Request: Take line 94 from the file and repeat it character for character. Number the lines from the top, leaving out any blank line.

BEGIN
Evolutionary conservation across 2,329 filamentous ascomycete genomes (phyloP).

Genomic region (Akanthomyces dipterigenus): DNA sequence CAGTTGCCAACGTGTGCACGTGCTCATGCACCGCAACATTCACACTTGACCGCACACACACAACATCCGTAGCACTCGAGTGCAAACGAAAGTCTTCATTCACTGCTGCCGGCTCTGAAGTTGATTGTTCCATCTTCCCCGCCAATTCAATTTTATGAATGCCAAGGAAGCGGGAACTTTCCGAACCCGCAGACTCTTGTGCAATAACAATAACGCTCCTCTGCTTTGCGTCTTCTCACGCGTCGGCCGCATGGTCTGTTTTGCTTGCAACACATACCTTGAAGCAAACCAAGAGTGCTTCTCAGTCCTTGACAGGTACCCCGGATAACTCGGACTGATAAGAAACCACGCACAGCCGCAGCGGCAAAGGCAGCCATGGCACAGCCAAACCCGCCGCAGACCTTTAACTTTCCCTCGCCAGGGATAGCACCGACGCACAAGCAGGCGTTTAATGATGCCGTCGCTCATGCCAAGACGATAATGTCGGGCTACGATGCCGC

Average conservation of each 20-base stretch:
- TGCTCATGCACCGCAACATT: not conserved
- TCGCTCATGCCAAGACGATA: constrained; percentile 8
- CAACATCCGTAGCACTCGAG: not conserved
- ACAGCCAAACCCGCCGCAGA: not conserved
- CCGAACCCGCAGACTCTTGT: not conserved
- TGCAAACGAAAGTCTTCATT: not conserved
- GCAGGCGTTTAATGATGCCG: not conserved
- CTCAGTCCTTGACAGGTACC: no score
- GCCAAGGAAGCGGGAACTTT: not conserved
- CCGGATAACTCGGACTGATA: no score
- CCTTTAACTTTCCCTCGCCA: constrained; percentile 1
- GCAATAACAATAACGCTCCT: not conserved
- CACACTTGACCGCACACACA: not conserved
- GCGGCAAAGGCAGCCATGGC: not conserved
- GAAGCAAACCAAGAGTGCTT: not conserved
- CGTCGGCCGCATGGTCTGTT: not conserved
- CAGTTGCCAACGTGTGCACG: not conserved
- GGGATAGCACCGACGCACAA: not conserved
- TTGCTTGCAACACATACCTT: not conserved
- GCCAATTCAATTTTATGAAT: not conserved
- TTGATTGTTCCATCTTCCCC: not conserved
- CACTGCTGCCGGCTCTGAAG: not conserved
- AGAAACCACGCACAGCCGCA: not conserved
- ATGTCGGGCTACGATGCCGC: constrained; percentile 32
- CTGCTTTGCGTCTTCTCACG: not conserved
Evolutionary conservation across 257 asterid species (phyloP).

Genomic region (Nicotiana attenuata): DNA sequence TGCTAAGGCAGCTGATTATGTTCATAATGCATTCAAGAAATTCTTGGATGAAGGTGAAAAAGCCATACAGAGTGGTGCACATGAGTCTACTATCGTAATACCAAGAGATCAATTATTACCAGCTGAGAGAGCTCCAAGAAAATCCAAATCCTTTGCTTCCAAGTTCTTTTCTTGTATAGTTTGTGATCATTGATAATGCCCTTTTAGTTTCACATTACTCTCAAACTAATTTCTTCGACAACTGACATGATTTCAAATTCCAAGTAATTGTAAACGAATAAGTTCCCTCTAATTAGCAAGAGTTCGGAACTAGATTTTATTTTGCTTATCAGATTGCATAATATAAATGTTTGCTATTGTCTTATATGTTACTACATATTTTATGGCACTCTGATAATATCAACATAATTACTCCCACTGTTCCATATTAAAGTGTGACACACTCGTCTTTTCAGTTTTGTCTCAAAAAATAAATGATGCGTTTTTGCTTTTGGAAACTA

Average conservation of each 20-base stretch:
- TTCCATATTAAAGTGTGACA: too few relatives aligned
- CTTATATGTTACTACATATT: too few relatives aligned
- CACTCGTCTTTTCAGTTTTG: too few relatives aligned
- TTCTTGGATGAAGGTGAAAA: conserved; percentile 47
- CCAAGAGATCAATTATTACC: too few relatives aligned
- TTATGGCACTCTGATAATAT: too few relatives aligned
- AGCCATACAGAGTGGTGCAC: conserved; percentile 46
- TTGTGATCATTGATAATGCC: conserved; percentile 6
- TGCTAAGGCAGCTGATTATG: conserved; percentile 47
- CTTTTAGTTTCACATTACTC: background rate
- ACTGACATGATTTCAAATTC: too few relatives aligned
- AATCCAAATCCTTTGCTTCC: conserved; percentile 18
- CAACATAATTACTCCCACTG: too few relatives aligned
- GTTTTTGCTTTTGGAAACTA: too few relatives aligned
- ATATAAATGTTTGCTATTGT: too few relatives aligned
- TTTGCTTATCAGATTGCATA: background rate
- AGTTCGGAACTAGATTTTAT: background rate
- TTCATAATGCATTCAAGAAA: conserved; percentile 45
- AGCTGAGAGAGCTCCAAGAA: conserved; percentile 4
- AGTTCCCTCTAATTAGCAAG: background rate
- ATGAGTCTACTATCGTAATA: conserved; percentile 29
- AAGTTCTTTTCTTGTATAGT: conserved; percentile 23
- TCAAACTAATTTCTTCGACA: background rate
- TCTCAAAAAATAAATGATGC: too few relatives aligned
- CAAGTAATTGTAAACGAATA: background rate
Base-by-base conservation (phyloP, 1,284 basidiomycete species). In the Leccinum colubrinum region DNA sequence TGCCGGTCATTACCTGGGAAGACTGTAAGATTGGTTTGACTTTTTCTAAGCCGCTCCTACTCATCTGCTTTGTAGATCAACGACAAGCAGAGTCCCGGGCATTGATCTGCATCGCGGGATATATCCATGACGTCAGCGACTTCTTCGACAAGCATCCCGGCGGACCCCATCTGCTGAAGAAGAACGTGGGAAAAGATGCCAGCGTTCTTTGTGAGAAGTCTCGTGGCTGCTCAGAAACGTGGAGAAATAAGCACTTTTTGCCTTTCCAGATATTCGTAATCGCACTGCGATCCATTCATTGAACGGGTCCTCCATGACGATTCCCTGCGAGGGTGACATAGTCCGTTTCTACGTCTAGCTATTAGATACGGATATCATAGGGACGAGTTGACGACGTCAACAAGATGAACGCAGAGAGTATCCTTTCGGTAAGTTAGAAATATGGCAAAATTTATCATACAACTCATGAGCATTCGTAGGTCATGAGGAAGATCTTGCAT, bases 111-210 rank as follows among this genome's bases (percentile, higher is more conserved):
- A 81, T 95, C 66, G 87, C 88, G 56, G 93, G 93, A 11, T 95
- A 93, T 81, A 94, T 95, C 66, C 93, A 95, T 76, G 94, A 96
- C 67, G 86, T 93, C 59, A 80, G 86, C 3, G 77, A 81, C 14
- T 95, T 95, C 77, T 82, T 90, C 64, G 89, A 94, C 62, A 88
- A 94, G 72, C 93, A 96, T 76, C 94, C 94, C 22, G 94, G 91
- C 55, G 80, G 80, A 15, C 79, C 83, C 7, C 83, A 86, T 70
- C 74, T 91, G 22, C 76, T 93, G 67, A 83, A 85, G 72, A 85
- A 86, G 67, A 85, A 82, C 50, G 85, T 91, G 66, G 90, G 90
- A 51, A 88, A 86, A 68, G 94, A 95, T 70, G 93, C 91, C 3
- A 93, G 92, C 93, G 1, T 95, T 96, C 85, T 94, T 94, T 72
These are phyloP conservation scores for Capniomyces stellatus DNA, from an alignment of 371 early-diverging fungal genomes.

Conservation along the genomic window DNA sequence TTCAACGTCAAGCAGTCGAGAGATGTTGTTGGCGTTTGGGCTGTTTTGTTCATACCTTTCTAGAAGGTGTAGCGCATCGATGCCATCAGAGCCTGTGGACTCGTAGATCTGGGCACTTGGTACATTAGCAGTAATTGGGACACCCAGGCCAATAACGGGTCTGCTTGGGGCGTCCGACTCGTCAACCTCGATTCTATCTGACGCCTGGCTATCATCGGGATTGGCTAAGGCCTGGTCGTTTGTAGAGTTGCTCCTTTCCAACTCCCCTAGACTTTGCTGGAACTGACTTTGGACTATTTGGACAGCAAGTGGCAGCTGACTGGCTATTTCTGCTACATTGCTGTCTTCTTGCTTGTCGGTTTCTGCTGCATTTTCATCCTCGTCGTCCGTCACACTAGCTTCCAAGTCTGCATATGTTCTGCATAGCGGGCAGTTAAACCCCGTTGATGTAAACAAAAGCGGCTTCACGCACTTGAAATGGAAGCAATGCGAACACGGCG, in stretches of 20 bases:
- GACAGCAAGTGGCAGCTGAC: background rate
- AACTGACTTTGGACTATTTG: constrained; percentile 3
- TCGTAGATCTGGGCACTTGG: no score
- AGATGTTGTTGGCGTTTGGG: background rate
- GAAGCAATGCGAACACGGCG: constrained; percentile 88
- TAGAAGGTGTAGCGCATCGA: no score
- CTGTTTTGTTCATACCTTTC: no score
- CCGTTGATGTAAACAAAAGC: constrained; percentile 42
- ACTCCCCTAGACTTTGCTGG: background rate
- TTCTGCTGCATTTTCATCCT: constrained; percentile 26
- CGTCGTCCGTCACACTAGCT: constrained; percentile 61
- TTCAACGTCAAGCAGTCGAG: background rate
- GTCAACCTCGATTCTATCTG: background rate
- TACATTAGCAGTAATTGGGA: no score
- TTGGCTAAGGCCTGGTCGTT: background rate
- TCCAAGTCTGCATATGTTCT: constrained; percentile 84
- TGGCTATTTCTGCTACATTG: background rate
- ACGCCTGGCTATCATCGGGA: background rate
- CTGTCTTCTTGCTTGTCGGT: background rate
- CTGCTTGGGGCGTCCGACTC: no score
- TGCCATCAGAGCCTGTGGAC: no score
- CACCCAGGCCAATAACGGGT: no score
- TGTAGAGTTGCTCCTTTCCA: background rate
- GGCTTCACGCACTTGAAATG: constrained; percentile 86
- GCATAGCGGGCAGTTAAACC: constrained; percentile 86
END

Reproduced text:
- GCATAGCGGGCAGTTAAACC: constrained; percentile 86